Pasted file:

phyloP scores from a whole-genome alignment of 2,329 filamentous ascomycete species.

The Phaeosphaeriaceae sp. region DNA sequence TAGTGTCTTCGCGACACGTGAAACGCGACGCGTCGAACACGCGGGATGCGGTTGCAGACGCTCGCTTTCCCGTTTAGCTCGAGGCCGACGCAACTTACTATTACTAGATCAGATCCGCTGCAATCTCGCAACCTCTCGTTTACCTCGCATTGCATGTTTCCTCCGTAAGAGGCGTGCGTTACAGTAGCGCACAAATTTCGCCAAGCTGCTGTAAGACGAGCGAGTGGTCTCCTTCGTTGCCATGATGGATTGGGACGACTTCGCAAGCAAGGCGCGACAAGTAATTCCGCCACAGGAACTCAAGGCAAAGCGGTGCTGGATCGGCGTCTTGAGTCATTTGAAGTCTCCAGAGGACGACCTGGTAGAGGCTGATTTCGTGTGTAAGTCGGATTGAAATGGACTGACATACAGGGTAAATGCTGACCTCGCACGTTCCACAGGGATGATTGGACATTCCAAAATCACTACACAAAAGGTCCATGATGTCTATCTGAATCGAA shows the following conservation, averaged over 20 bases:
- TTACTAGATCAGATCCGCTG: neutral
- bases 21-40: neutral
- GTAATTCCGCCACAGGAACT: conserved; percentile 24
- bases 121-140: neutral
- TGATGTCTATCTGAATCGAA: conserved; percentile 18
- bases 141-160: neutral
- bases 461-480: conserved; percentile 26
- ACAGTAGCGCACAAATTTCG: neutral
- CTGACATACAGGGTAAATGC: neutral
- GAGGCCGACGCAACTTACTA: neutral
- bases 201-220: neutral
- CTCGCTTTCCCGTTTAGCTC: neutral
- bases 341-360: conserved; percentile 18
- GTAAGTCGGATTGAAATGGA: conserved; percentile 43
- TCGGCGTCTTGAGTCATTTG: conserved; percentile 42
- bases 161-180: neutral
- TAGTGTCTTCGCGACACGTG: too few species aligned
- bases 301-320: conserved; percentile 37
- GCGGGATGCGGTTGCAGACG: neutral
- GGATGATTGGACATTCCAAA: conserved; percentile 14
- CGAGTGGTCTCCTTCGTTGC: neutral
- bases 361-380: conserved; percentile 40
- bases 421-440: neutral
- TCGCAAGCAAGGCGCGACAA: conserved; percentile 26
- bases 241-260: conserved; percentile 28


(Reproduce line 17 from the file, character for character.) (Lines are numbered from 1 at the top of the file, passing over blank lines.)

- TCGGCGTCTTGAGTCATTTG: conserved; percentile 42